The book of Esther is filled with stories of suspense and intrigue. Esther, an orphan, had been raised by her uncle Mordecai. Her beauty, charm, and wit found her favor in the courts of the king, Ahasueras (Xerxes), to the point that she had been selected and elevated to Queen. Mordecai had also found favor with the king by discovering and revealing a plot designed to kill the king. During this, a trusted advisor of the king, Haman, also found himself rising in status and influence. Haman became overly focused on his station in life to the point that he felt everyone should bow before him. Mordecai had refused to bow to anyone but God. This enflamed Haman’s anger to the point that he devised a plot to kill Mordecai and all Jews. Today’s verses demonstrate the strategy and the risks Esther was willing to take in order to save Mordecai and her people.
Key Verses: (NRSV)
2: “On the second day, as they were drinking wine, the king again said to Esther, ‘What is your petition…?’” – Esther had found herself in a position of influence, and instead of basking in her own glory and safety, it was time to stand up for what she believed, putting her entire life at risk.
3: “If I have won your favor, O king, and if it pleases the king, let my life be given me…” – The king probably was expecting a request of money or jewels, instead came a request for salvation. He was not aware of Esther’s heritage or of the threat against the Jews.
4: “…but no enemy can compensate for this damage to the king.” – Esther argues that the annihilation of the Jews would be a personal loss for the king.
5: “Who is he, and where is he, who has presumed to do this?” – The king’s anger has been fueled.
6: “Esther said, ‘A foe and enemy, this wicked Haman!’ Then Haman was terrified before the king and queen.” – The assailant of the king’s pride and property has little defense remaining to him.
10: “So they hanged Haman on the gallows that he had prepared for Mordecai. Then the anger of the king abated.” – The self-righteous, scheming, and murderous Haman fell victim to his own rope.
20: “Mordecai recorded these things…” – The accounting of this story became the basis for the Jewish festival Purim, where they celebrate victory and relief from their enemies.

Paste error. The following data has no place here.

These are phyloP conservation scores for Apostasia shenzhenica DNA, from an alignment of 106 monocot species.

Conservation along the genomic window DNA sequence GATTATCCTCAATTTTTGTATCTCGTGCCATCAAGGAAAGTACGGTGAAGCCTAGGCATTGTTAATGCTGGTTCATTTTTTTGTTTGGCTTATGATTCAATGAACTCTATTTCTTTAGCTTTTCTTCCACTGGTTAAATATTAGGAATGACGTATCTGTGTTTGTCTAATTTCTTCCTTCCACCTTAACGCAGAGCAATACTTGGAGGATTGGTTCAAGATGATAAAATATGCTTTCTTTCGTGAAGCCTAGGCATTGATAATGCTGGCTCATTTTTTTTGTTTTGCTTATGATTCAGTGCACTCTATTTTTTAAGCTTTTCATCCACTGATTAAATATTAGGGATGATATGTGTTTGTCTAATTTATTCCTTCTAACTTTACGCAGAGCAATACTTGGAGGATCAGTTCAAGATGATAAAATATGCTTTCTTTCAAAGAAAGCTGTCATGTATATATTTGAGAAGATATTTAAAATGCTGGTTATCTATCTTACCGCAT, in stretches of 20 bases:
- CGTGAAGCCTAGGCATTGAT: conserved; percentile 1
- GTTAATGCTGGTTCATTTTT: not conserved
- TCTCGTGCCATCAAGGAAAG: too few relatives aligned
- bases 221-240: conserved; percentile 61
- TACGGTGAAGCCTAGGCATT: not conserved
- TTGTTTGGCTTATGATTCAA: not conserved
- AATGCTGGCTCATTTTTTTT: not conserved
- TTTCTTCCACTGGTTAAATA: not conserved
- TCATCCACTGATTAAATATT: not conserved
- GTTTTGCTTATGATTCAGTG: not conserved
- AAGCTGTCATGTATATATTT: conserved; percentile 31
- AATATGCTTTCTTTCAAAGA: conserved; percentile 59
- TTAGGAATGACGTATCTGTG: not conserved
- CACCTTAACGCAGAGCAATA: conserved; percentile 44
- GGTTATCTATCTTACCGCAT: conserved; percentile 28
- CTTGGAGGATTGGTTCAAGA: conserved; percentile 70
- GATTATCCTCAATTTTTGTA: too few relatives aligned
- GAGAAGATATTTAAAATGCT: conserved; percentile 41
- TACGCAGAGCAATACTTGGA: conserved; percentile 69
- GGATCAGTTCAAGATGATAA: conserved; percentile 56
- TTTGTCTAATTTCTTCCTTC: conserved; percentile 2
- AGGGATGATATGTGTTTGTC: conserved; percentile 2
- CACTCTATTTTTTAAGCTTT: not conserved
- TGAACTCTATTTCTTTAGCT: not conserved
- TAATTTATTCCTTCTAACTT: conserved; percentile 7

Points to Contemplate:
What is your purpose in life?
In chapter 4 Mordecai says to Esther, "And who knows whether you have not come to the kingdom for such a time as this?” Do you feel that God has placed you precisely where you are for a specific reason? Do you see that your entire life, the culmination of all that has transpired, has been a preparation for the moment that lies before you? Does God use each experience, every thought you generate, as a teaching experience? Does He guide and lead you into new and fresh opportunities to serve His kingdom every day?
Are you willing to stand up for what is right? Can you set aside your own interests and feelings of insecurity to stand bold and firm against injustice and wrong-doings? Esther was safe and secure, her identity hidden. Why would she choose to risk everything, including her life? Have there been moments in your life where you felt that you should have spoken up against a wrong but chose to remain silent instead? Do you regret this choice?
Have you ever been overly proud of your achievements? Have you expected others to notice? Did you want or need recognition? What happened when your efforts and achievements went unnoticed? What feelings did you experience? Can you relate to Haman in today’s story, after all, he had worked very hard to attain his station in life? He was deserving of respect. Does his story illustrate, in an extreme way, how serious the sin of self-righteousness is considered to be? When you experience feelings of pride and self-righteousness would it help to think about how Haman ended up swinging at the end of a rope of his own making? Will it help you to unbraid the ropes of demise that you are creating?
What will the record of your life reveal? How will the events of your life be remembered? Will you be an Esther, standing up for right and good? Or will you be a Haman, focused entirely on your needs and desires? How important is this distinction? Who will read an accounting of your life? Who will celebrate the memory of what you have achieved? Are you not influencing the lives of future generations in everything you do? Promises of the Gospel:
The Book of Esther reads like a modern-day soap opera. A beautiful and intelligent slave girl becomes a queen. Intrigue and suspense face our heroine at every turn. There is no reference to God other than it is known that she is God-fearing. The insights we gain from Esther, however, teach us that in the soap opera of our lives, choices we make have an impact to the world around us. As God’s children, we have been created to make a difference. Our purpose, in the building of God’s kingdom, is to set aside our selfish tendencies and concerns for our well-being and to stand boldly against the injustice and evil we encounter in our lives. "And who knows whether you have not come to the kingdom for such a time as this?”